The richly creative will repay support, says CIHE head
A strategy to link research with media and digital industries is crucial, Elizabeth Gibney hears
Creative, digital and information technology (CDIT) industries must be just as important a policy focus for the government as science and engineering.
That is the view of David Docherty, chief executive of the Council for Industry and Higher Education, who said the digital field alone represented a $3 trillion (£1.9 trillion) marketplace globally.
"What's needed is for CDIT to stand alongside STEM [science, technology, engineering and mathematics]," he told Times Higher Education.
Dr Docherty, who is also chairman of the Digital TV Group, was speaking ahead of Bridging the Gap, a conference organised by Teesside University and the skills agency Creative Skillset on how to improve the relationship between universities and media businesses.
He said the UK had been a leader in creative industries but had lost this premier position in the digital era. "How do we position ourselves to be as successful in the digital creative IT era as we are in broadcasting and production?" he asked.
Linking academic research and computing infrastructure with businesses, through schemes such as the Arts and Humanities Research Council-funded Brighton Fuse project, was one answer, he said.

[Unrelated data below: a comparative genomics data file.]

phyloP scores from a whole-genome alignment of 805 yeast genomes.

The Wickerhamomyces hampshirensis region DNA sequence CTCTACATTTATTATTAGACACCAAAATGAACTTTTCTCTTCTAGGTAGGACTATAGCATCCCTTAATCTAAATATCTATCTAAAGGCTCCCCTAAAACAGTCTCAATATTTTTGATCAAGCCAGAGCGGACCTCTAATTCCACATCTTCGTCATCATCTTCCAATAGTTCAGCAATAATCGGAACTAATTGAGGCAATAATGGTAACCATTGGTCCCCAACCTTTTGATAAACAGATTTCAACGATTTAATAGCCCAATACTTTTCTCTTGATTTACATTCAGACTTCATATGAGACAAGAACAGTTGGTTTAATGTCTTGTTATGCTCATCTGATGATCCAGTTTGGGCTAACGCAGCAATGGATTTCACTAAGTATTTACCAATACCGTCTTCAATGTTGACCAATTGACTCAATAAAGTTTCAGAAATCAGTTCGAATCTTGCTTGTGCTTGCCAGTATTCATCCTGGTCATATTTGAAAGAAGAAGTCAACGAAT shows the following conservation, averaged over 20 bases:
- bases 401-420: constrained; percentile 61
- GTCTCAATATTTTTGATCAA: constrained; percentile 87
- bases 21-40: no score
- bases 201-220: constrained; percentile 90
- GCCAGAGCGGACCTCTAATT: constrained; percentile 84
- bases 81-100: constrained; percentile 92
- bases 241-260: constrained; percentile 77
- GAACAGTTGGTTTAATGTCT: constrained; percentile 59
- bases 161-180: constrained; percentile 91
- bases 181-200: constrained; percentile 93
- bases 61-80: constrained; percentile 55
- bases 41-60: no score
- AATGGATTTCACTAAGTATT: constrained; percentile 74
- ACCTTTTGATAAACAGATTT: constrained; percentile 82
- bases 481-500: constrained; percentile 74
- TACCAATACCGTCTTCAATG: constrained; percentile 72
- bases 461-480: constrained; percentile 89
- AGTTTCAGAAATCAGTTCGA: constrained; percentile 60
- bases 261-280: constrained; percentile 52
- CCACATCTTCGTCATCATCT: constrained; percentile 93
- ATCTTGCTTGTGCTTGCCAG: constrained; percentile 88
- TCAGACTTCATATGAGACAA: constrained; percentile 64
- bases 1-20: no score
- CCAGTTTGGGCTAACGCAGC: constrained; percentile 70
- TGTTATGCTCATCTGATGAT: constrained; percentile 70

Another would be to encourage universities to overcome the old divisions between the arts and engineering, and recognise the convergence of digital industries such as television and the internet, he added.
"Interdisciplinarity is an ugly word but if you go and ask chief executive officers of major creative and digital businesses what they need, they start with skills. We must produce a broad-based understanding of all the elements that go into a successful creative business."
Dr Docherty said institutions such as the University of Abertay Dundee and the University of Brighton were realising that they had to produce graduates who spanned more than one discipline because that was what businesses were demanding. "But I think the penny is dropping [everywhere]," he added.
Anthony Lilley, chief executive of media company Magic Lantern, also a keynote speaker at the event, told THE that government-funded bodies such as the research councils and the Technology Strategy Board were starting to work on bringing different disciplines and expertise together in a meaningful way.
But strategic oversight is required if the government is to avoid spreading efforts too widely, he added.
"The TSB's entire investment in digital media fits inside what [the Massachusetts Institute of Technology] spends on one new building. So there's a question of picking your battles. The aim is to focus [government] efforts so we don't get 17 centres doing something ever so slightly different in [the] digital connected economy, and balancing that against the need for some competition."
Mr Lilley also emphasised the importance of not overestimating how much digital capabilities are changing the world. "You read in breathless papers that the connected economy is going to change everything...but you don't read about what won't change - and that's what's missing from the debate."